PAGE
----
Iron & Wine returns to roots
Folk phenomenon Samuel Beam (aka Iron & Wine) brings to life a fresh yet authentic sound on his fourth album, “Kiss Each Other Clean.”
Sam and the band delve into the music scene with a renovated pop sound that complements their folk origin.
Although this is his first album with Warner Bros. Records, Beam found reassurance while working with Brian Deck, the same producer of the musical mastermind’s past three albums. Their matured partnership has allowed Beam to take more risks in this tuneful journey, while still maintaining the purity of his music.
Unlike his previous albums, Beam takes a more innovative approach in order to satisfy his vision of ’70s radio-friendly hits inspired by his youth.
In doing so, “Kiss Each Other Clean” is infused with catchy pop melodies, driving bass lines and rhythmical surprises, taking Iron & Wine out of the whimsical folk appearance and into the development of artists apt to push musical boundaries.
Beam opens the album with “Walking Far From Home,” a track pre-released on Nov. 26, which not only captivates the audience with a powerful arrangement, but also sets the tone for the remaining nine songs.
The project progresses into an experimental, bluesy-folk ensemble, hinted by the striking presence of the saxophone in numbers like “Me And Lazarus” and “Big Burned Hand,” but never strays too far from the original folk charm, as seen in the heartfelt serenade “Godless Brother In Love” and the upbeat melody “Half Moon.”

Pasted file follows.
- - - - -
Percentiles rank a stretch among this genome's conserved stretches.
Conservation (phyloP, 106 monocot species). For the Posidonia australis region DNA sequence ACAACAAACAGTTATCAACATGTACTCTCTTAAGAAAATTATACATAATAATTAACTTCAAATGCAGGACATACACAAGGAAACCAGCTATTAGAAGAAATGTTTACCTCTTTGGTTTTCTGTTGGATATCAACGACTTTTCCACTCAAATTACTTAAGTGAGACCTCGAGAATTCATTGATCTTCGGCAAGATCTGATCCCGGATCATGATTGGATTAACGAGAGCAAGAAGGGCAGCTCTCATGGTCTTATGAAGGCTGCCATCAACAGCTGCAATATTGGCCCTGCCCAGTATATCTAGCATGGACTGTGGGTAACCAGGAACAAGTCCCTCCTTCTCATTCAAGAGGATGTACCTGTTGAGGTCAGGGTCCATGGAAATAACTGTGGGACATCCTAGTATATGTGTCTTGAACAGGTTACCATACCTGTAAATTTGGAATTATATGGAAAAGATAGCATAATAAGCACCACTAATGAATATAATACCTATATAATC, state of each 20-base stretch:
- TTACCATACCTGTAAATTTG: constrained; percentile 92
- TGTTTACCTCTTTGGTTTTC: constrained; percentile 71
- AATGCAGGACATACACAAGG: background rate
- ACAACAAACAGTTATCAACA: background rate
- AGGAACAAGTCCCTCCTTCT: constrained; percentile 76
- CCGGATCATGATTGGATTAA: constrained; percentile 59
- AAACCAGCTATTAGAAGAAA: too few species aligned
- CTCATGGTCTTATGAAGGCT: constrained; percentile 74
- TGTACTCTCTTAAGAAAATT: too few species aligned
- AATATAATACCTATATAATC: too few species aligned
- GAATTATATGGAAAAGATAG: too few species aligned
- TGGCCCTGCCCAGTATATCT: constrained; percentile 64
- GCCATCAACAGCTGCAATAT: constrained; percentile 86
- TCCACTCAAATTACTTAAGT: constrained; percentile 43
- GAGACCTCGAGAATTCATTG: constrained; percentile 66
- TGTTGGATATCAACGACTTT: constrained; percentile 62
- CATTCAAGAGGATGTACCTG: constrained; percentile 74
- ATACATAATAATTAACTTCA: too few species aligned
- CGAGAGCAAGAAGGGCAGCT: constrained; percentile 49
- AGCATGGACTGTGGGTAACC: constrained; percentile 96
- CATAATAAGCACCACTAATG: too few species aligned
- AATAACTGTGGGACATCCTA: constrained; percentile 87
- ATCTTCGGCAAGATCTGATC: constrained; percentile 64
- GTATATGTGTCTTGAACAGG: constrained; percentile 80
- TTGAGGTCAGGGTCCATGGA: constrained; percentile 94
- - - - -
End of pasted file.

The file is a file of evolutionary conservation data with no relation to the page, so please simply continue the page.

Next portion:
The mastery of authentic folk can also be seen in “Tree By The River”; however, Beam does not fail to push the envelope with the provocative, unexpected collaboration of sounds that present a cohesive stretch into new musical territory with a song like “Monkeys Uptown.”
The story of the album is complete with the final song, “Your Fake Name Is Good Enough For Me,” summing up the progression that Beam has achieved as an artist.
With “Kiss Each Other Clean,” Iron & Wine releases another wonderful addition to the world of music, leaving the audience craving for more and anticipating what the horizon brings.
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